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8/7/2014 5:41 P.M. ET

Struggling Braves set for tough homestand

Atlanta looking to snap an eight-game losing streak as difficult stretch begins

ATLANTA -- As the Braves exited the All-Star break tied with the Nationals atop the National League East standings, there was reason to look at the 10-game homestand that begins on Friday and wonder if it would be the one that defines this season.

There's no longer reason to wonder. Like it or not, Atlanta will enter the most daunting stretch of its schedule in the midst of an eight-game losing streak. By the time the Braves hit the road again on Aug. 18, there is a good chance they will know whether they are legitimate postseason contenders.

As miserable as this past week has been for the Braves, they are quite fortunate that their skid has coincided with a 5-5 stretch for the first-place Nats, who will arrive at Turner Field on Friday with a 4 1/2 game lead in the division standings. While Atlanta would love to sweep Washington for the fourth time since the start of 2013, the Braves simply have to hope to win this series. If they don't, they'll either be 5 1/2 or 7 1/2 games out of first place with the brutal homestand just 30 percent complete.

"We can be really far out of it or [get] back in it this weekend," Atlanta first baseman Freddie Freeman said.

The Braves have won 20 of 29 against the Nationals dating back to last year, and they will not have to deal with Doug Fister, Washington's most reliable starter, this weekend. Instead, they will oppose Stephen Strasburg, who has posted a 3.90 ERA in his past seven starts against Atlanta, and Gio Gonzalez, who owns a 5.75 ERA over his past six matchups with the Braves.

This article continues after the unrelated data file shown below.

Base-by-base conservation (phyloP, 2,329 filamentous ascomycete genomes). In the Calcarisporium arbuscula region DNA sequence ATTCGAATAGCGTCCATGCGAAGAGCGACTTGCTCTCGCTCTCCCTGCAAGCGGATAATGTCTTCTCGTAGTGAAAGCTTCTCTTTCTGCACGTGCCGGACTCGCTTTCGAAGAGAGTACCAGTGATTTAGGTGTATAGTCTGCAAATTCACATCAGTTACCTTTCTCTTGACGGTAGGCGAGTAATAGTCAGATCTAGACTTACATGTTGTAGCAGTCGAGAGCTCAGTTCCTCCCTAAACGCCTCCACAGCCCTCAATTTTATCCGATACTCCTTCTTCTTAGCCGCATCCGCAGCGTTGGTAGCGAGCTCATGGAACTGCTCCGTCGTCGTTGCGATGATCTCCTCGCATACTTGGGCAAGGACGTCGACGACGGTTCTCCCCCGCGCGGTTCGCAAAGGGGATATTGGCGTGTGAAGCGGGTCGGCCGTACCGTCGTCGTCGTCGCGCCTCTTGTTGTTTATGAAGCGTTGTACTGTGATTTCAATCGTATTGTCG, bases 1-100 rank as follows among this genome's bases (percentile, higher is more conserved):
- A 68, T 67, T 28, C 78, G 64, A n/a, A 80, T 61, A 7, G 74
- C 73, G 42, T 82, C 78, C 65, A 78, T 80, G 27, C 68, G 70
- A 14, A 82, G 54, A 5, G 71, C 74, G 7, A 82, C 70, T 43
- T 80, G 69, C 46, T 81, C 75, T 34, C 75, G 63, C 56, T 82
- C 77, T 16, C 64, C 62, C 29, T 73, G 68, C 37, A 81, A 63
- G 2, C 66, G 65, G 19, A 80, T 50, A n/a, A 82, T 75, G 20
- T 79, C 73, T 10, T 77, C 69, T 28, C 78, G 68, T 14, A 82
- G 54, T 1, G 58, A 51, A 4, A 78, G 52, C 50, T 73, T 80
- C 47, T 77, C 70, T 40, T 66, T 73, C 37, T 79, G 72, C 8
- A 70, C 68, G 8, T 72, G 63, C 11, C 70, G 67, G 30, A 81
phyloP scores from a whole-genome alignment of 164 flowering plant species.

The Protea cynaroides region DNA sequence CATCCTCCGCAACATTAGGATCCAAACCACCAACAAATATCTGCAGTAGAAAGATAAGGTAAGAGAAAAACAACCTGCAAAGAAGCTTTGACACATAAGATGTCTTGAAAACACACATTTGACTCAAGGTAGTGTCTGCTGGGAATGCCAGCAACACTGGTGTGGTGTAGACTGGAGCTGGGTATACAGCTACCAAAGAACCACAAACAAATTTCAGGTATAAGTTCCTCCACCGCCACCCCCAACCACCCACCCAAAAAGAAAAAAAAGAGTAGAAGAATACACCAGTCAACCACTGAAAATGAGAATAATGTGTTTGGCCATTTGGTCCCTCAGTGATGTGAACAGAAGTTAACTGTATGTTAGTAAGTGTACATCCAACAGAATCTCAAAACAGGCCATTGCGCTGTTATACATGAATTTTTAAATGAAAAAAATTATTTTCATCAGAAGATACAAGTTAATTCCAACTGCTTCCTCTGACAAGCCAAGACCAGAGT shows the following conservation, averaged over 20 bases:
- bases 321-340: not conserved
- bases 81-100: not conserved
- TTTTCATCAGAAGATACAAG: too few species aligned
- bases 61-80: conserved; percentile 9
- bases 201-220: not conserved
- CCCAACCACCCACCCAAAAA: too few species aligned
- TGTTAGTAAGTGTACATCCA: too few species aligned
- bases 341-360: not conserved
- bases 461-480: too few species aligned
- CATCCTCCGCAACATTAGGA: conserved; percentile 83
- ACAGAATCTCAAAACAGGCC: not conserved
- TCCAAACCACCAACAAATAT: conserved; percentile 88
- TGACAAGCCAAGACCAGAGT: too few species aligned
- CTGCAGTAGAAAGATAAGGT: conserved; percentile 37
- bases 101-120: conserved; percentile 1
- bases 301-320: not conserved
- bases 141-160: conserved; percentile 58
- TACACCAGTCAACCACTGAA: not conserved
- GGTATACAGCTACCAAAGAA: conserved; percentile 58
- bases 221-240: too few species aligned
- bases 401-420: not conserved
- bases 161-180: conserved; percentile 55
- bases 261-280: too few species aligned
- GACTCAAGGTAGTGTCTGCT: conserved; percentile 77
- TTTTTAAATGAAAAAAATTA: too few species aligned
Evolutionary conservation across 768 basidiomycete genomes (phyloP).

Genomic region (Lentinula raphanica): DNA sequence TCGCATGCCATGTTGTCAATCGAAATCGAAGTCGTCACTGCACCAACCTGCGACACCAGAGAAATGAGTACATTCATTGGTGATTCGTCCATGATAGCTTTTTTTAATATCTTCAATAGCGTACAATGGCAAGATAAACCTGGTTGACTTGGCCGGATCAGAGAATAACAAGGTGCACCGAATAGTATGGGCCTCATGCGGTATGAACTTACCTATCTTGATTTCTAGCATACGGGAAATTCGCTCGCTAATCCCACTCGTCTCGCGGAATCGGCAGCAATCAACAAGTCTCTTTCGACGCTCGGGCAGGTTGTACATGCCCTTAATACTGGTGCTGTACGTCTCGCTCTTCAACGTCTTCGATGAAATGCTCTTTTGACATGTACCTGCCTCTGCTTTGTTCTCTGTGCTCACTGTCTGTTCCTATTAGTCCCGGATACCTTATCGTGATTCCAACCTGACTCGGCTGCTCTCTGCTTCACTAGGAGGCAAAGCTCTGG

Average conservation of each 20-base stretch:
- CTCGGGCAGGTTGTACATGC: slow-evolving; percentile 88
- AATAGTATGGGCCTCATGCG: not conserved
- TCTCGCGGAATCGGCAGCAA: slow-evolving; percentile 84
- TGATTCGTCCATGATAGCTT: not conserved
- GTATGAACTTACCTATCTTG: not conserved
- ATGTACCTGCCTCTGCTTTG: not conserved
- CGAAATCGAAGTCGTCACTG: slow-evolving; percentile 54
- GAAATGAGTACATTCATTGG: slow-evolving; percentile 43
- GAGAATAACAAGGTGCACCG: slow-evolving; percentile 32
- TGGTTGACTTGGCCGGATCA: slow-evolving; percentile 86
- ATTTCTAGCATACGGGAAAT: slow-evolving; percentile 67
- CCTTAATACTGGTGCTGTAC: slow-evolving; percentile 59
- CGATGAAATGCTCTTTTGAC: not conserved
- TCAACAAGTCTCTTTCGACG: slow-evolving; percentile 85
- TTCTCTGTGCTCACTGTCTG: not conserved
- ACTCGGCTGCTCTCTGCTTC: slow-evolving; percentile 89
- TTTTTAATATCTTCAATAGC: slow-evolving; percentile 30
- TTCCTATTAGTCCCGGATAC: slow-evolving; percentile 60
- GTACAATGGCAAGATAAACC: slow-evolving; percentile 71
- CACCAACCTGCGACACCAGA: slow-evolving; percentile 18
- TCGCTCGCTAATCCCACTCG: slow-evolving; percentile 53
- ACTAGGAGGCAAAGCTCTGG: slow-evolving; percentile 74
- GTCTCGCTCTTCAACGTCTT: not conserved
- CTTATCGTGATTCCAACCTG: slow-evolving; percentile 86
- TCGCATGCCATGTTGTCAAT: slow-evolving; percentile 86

Once the Braves bid adieu to the Nats, they will host the Dodgers for a four-game set and then welcome the A's for three games. In summation, over the next 10 days, Turner Field will welcome the club with the AL's top record and the two clubs that own the NL's top two winning percentages.

When the Braves lost seven straight to the Marlins and Giants (April 29-May 3), they bounced back to win 11 of their next 18 games. But among the teams they beat in a series during that rebound stretch, the Brewers are the one that currently owns a winning record.

Given the level of competiton, this next bounce-back bid will certainly prove even more challenging for a young Atlanta club that counts two backups -- Gerald Laird and Ryan Doumit -- and two starting pitchers -- Aaron Harang and Ervin Santana -- as its only players above 30 years old (on the 25-man roster).

While Laird and Chris Johnson have proven to be capable leaders in a clubhouse that was once filled with them, this might be the time for some of the younger everyday players to step up and assume more of a leadership role. Jason Heyward and Justin Upton stand as the most likely candidates.

"We've had so many opportunities to take leads and blow games open, and we're not doing it," Laird said. "It seems like we're putting ourselves in good situations to score. We're just not getting that big hit when we need to."

Offensive woes continue to be the primary concern for the Braves, who rank 13th in the NL in OPS since the All-Star break. Five times during their eight-game skid, they had a pitcher last at least six innings and allow two earned runs or less.

Atlanta manager Fredi Gonzalez has taken B.J. Upton out of the leadoff spot the past two games and replaced him with Emilio Bonifacio. It will be interesting to see if Bonifacio continues in that role or if he might share it with Heyward, whose struggles against left-handed pitchers stand as the one concern about him filling the lineup's top spot.

Sources have said that the Braves' front office has not pressured Gonzalez to continue playing B.J. Upton, who still has another three seasons remaining on his five-year, $75.25 million contract. If Wednesday's lineup is any indication, Gonzalez might continue to play Upton in center field and use him lower in the lineup.

"We've got to play better," Laird said. "This is a big stretch for us here. It ainít going to get any easier."

Mark Bowman is a reporter for MLB.com. This story was not subject to the approval of Major League Baseball or its clubs.